In today's world, the proliferation of wireless devices grows in an exponential form, demanding more and more data communication capacity over wireless links, which leads to a scarcity in electromagnetic spectrum availability. Nevertheless, spectral occupancy studies have shown a low utilization rate of some licensed frequency bands both in time and geographic location. Cognitive Radio (CR) is a promising technology to address spectrum sharing by selectively detecting bands not being in use by a Primary User (PU) and opportunistically allocating them for a Secondary User (SU) utilization. However, the detection of unused frequency bands, which is the most challenging problem in CR, can be overcome by exploiting cyclostationary features exhibited in the received signal. Most, if not all, communications signals have cyclostationary signatures, which can be used to detect the PU. However, detecting these signatures requires a fine resolution in cycle frequency, which can cause high computational complexity when computing the discrete Spectral Correlation Function (SCF). This paper presents an innovative adaptation of the well-known FFT Accumulation Method (FAM) to efficiently obtain the SCF in a zoomed/local sub-band of the entire frequency and cycle frequency (f;α) plane. Computational complexity comparison of the FAM and the proposed zoom FAM (zFAM) algorithms is addressed, and computer simulation results are presented to illustrate the zFAM superiority to detect the cyclostationary features in a small region of the (f;α) plane.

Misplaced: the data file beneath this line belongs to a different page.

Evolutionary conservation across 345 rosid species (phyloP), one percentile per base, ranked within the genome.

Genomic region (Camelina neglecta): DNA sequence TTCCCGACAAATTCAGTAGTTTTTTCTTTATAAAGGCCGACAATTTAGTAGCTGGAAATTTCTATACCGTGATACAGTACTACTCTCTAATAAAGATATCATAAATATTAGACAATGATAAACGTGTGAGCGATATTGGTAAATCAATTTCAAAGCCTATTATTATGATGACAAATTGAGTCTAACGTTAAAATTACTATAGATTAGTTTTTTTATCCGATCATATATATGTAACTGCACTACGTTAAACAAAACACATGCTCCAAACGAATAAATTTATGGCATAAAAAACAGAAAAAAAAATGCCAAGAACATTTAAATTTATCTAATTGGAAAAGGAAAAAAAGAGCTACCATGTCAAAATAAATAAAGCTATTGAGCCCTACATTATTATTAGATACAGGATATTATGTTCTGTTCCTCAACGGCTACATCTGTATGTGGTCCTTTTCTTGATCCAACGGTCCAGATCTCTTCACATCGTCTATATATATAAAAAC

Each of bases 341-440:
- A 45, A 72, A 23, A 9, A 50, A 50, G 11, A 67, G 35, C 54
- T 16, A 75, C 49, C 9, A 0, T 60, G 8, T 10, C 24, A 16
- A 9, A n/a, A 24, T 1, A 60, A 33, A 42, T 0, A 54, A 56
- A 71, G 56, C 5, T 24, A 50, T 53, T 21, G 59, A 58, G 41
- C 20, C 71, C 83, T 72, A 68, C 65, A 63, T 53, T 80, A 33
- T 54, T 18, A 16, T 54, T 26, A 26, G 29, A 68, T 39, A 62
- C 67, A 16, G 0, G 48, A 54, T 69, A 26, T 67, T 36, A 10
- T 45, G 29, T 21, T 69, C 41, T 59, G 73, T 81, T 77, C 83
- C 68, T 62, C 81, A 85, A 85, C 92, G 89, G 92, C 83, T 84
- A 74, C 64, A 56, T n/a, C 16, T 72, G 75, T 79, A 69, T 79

- Cognitive radio
- Cyclostationary detection
- FFT accumulation method (FAM)
- Spectral correlation function (SCF)
- Spectrum sensing